#302: Master Spontaneous Speaking: Proven Strategies to Boost Your English Fluency

Feb 7, 2024 | English Confidence and Fluency, English Conversation, Public Speaking & Presentations

Tell me if this sounds familiar. 

You’re listening to a conversation in English — at work, with your child’s teacher… maybe even in a conversation with me, and the whole time you’re thinking:

  • “What am I going to say?
  • What will the question be?
  • What if I don’t understand the question?
  • What if I don’t have an answer?
  • What if I feel stuck?”

The whole time you are in the conversation, your anxiety skyrockets. The more nervous you become, the harder it is to think fast in English. Or to speak in the moment when you need to.

Perhaps you feel like you just can’t speak spontaneously in English. Or that you can’t respond quickly to questions.

If that’s you, congratulations. You’re here. We’re going to solve that challenge together.

This is solvable. I’m going to share strategies you can use to master spontaneous speaking — in English! — and boost your fluency.

You’ll definitely have those lightbulb moments throughout this lesson. You’ll think: yes! Of course! This makes sense. 

You’ll feel inspired. And that’s awesome.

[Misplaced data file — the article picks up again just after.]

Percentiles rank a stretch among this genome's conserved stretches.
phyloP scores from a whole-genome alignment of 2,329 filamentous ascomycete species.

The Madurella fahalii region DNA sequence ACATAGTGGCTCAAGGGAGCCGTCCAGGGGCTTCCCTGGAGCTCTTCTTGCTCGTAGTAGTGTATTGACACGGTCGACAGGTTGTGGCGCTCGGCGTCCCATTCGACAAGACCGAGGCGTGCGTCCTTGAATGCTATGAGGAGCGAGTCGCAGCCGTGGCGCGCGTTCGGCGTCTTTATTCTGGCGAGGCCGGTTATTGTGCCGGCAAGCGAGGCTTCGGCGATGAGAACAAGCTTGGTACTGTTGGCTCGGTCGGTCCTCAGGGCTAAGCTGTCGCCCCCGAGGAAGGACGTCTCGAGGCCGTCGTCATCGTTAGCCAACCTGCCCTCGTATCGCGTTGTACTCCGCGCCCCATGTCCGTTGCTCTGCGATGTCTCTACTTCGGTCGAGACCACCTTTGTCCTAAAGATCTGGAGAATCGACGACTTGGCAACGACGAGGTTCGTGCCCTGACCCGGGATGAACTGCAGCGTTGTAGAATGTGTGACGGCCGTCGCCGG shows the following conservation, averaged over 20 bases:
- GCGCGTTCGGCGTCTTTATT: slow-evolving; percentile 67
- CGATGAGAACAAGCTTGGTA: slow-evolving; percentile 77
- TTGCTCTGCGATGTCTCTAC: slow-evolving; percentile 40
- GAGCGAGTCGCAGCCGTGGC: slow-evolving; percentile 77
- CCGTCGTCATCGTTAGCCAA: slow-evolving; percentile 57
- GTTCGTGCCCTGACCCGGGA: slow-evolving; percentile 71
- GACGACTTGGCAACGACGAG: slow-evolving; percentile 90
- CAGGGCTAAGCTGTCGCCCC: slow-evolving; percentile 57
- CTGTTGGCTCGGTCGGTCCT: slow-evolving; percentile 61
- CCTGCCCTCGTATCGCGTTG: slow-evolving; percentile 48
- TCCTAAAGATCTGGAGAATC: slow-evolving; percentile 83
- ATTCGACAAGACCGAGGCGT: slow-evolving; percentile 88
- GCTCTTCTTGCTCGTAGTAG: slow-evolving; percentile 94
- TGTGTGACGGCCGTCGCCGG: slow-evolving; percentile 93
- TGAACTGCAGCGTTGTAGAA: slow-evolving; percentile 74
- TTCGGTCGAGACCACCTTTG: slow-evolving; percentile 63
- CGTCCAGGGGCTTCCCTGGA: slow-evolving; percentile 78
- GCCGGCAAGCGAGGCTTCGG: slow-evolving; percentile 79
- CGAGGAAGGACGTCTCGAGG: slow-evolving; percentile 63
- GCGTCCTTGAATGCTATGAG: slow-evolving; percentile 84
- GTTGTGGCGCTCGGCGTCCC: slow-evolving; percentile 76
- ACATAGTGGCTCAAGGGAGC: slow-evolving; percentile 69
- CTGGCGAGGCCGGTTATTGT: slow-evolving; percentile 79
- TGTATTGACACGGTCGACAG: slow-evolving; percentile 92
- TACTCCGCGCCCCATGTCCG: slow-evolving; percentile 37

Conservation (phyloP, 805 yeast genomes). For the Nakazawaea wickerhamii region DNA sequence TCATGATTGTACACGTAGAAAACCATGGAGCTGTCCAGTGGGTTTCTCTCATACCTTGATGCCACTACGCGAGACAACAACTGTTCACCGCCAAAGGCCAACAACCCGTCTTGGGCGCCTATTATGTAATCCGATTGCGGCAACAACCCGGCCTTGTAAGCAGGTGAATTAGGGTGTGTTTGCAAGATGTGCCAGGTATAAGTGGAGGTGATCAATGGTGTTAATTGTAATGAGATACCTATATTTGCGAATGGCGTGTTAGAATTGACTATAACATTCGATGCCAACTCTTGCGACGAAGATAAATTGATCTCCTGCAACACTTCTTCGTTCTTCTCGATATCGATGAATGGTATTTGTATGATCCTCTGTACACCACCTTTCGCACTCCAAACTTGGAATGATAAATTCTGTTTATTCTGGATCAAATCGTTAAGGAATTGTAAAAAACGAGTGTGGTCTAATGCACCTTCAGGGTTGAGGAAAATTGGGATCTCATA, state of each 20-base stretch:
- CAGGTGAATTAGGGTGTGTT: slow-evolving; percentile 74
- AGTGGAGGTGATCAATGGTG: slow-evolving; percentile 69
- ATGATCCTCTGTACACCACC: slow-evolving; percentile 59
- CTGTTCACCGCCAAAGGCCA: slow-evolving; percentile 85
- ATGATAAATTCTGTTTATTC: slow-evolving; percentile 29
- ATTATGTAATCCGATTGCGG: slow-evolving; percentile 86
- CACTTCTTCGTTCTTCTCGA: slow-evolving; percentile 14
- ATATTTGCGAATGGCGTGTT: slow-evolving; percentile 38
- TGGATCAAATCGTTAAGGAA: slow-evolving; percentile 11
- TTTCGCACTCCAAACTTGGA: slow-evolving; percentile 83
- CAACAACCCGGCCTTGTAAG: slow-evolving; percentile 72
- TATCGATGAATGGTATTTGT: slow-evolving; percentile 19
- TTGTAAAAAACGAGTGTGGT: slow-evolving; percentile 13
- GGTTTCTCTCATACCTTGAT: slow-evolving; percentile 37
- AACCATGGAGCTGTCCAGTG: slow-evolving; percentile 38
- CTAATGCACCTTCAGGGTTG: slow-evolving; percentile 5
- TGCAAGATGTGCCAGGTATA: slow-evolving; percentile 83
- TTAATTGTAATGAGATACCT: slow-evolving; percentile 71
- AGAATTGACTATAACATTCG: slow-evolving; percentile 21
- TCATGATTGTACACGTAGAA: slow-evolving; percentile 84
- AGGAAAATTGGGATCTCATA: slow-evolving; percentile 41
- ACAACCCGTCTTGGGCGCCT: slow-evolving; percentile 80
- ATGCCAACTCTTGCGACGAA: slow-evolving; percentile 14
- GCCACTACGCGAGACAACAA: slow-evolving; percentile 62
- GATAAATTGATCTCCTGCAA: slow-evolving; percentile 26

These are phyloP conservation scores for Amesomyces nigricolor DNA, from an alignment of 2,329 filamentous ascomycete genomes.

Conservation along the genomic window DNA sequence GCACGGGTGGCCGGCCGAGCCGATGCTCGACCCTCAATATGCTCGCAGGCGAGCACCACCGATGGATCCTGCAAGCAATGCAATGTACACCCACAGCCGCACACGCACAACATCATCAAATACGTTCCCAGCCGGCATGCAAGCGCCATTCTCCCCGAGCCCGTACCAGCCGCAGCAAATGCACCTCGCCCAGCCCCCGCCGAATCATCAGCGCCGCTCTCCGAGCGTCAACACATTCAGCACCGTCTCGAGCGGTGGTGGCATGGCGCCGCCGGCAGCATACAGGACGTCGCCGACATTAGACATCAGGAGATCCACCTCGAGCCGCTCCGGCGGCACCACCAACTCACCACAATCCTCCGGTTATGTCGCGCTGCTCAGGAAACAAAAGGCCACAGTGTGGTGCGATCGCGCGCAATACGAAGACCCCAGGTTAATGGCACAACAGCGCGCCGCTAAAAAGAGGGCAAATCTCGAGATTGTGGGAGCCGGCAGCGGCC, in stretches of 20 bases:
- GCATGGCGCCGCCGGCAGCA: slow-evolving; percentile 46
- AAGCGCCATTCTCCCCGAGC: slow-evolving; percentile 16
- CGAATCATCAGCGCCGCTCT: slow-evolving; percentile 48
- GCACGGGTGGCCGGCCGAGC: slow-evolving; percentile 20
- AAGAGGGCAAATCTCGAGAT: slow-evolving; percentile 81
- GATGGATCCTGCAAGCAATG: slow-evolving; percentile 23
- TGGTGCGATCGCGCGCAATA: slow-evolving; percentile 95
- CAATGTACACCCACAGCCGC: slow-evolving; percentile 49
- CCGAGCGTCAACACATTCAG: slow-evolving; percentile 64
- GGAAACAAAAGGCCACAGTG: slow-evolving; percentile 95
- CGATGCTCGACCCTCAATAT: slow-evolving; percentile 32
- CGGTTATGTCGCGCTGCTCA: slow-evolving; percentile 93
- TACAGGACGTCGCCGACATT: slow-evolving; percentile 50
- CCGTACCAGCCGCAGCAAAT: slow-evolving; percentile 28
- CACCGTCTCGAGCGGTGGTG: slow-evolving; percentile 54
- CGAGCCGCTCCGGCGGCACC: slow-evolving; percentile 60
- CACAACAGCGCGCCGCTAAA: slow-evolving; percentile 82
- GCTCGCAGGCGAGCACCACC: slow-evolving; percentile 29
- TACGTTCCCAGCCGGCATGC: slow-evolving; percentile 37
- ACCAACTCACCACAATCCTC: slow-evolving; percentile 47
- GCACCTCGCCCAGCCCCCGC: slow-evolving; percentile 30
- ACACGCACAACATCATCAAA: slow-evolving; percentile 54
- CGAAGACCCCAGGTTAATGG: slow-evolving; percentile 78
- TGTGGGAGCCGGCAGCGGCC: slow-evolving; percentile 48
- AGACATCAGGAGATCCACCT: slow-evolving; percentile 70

From there, it’s time to practice. Here’s why:

Inspiration doesn’t lead to progress. Practice does.

WATCH THE LESSON

Master Spontaneous Speaking: Proven Strategies to Boost Your English Fluency — Summary

👉 To get the most from this lesson with all of my practice tips, be sure to watch the video.

[00:00] Do you ask these questions in English conversations?

[02:21] Strategy 1: Shift the Listening Focus

[04:36] How to Practice Strategy 1

[08:12] Strategy 2: Focus on Flow

[11:16] How to Practice Strategy 2

[14:31] Strategy 3: Follow a Smart Structure

[16:30] How to Practice Strategy 3

Strategy #1: Shift Your Listening Focus

Let’s revisit that scenario in a conversation with all those panicked questions: What will they ask? What if I don’t understand? What am I going to say?

When you listen to someone speaking and, at the same time, you’re internally thinking about all those what ifs

This is called ‘listening to respond.’ It’s when someone in a conversation is more focused on how to respond if or when someone asks a question. When the brain is focused on what-ifs or fears, there is less focus on the person speaking. And this means missing important details.

I would argue this isn’t listening at all. 

Does this describe you? If yes, what should you do instead?

Don’t listen to respond. Listen to understand. Understand the person speaking. 

The truth is, the best speakers are the best listeners.

When you listen to understand, you are fully focused on the person speaking. You have all the information you need. You have the important details. The back story. And the full question.

Responding quickly to a question is SO MUCH easier when you have all the information you need.

I see this happen time and time again when I work with my students in Fluency School.

Every week the conversations get more challenging. However, my students feel less and less anxious because they learn the art of listening to understand.